Transcript from the "Queue" Lesson
>> So we're gonna get to the point where we're gonna run into, is this an algorithm or is this the data structure. Well it uses the data structure, and then performs an algorithm on top of the data structure. So this becomes a more common thing we're gonna see.
[00:00:12] So is linked list a data structure or an algorithm? Well, you could argue that the insertion is the algorithmic side of it, the actual setup is the data structure itself, right? We can make these arguments bla bla bla bla bla. I'm not gonna be pedantic. Call it whatever you want, I'm not gonna be offended.
[00:00:27] So, our first data structure on top of a linked list is going to be a queue. This is one of the most common data structures I have implemented. I've implemented a queue. Just this year, I had to shove video down into a video decoder. And the only way to have a buffer to be able to do this and make sure you insert it in the correct order is first in first out and what does that that's, that's cute, right?
[00:00:48] And I was using it in C two, I felt a little bit smarter than everybody else. To writing C linked lists, it felt very good. So let's go over a queue. So we know what a linked list is now. A queue is just a specific implementation of a linked list.
[00:01:03] So let's pretend that we have a pointer to head and we'll do the exact same setup so that way I can say, Bravo, Charlie and Delta. Let's see Bravo, Charlie, this is fun. I just decided to do this now, there we go. So this of course is our tail, this of course is our head.
[00:01:23] And so if we want to insert in a queue, or before we go to that, a queue is simply a FIFO structure, a first in first out, this is what the Brits call a line, right? And so they call it a queue. We call it a line. That's all it really is.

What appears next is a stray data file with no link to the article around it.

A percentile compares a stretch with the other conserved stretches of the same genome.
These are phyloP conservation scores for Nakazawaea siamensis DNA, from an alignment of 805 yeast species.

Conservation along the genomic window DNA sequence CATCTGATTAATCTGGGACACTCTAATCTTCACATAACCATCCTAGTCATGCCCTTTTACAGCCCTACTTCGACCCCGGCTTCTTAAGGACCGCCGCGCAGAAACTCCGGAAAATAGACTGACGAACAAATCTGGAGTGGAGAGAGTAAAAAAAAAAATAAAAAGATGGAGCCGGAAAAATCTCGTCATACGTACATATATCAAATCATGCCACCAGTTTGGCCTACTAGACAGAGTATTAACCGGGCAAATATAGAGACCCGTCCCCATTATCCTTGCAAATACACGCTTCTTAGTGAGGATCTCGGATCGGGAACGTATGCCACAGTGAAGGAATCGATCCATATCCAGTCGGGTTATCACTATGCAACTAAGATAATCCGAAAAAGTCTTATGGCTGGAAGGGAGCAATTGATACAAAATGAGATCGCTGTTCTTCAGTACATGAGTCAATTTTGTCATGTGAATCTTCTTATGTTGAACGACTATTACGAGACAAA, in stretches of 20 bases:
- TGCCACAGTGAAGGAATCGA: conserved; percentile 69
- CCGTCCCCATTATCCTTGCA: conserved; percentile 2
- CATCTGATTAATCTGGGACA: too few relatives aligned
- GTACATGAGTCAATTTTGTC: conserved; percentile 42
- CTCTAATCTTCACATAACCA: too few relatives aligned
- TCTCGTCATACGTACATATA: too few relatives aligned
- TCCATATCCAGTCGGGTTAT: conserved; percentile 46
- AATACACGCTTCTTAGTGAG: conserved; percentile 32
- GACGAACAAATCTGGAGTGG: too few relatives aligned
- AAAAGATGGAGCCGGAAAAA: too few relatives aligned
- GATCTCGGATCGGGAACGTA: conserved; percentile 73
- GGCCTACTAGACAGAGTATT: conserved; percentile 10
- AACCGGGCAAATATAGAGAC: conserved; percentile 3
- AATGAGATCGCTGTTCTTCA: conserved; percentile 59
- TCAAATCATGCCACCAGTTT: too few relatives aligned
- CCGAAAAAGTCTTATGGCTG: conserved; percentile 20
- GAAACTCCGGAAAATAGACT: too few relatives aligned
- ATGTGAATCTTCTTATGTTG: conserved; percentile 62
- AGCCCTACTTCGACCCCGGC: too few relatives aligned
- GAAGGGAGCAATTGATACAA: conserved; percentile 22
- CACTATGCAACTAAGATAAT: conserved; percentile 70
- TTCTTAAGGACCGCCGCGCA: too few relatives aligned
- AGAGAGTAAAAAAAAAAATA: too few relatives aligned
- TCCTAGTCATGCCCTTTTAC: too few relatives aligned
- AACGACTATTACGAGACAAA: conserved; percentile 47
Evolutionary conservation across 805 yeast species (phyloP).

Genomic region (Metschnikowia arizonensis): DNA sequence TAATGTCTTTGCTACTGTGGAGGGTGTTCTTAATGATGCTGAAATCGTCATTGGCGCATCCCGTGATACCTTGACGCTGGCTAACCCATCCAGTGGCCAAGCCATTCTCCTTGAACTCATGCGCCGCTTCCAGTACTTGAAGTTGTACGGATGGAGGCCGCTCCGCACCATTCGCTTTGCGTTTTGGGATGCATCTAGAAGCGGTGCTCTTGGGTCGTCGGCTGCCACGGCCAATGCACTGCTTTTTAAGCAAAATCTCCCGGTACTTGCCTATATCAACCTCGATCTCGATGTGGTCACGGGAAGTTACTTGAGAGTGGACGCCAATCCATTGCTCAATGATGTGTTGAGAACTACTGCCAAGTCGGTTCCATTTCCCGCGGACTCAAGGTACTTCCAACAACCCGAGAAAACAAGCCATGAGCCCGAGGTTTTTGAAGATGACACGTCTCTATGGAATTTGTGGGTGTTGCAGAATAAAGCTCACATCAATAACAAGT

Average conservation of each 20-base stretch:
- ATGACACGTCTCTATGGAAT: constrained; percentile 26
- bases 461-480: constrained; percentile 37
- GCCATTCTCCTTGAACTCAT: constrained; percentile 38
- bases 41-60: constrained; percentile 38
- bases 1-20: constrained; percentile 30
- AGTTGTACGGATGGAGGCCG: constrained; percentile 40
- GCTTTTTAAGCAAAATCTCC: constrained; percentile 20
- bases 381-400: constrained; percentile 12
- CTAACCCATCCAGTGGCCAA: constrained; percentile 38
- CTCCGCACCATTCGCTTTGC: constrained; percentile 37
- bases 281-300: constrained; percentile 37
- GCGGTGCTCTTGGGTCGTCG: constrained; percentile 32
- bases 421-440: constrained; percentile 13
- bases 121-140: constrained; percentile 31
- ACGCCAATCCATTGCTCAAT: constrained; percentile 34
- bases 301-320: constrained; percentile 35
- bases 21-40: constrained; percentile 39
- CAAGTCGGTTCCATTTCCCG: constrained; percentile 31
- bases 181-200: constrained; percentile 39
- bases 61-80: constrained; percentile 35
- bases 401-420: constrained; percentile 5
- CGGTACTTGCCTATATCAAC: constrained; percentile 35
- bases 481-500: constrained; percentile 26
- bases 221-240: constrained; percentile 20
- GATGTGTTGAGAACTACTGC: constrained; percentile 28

[00:01:39] So if we wish to insert into a line, what do you do at a carnival? What do you do at anything, you get into the back of the line? So just like that, if we want to insert, say, E, what we're gonna do is we're gonna have D, we're gonna have our current tail point to E.
[00:01:54] Then we're gonna update our tail to point to E. Does that make makes sense? So it'd be kind of a two operation. You could imagine I'll just write this an actual type script, this dot tail these dot next equals E then we just go. This dot tail equals E.
[00:02:14] So that makes sense. We break this link, we are now pointing to the end of the list. Awesome, this makes sense. But a popping operation, we don't pop from the tail. We pop from the head. Now also notice that I'm using a Singly Linked List. We don't even need a doubly linked list.
[00:02:29] We don't even need that extra computation time. We don't need that extra property storage requirement. We need a very minimal amount of stuff. So, ahead if we want to pop it, we do the exact same thing. We would first set head to point to be, so we're doing the reverse operation.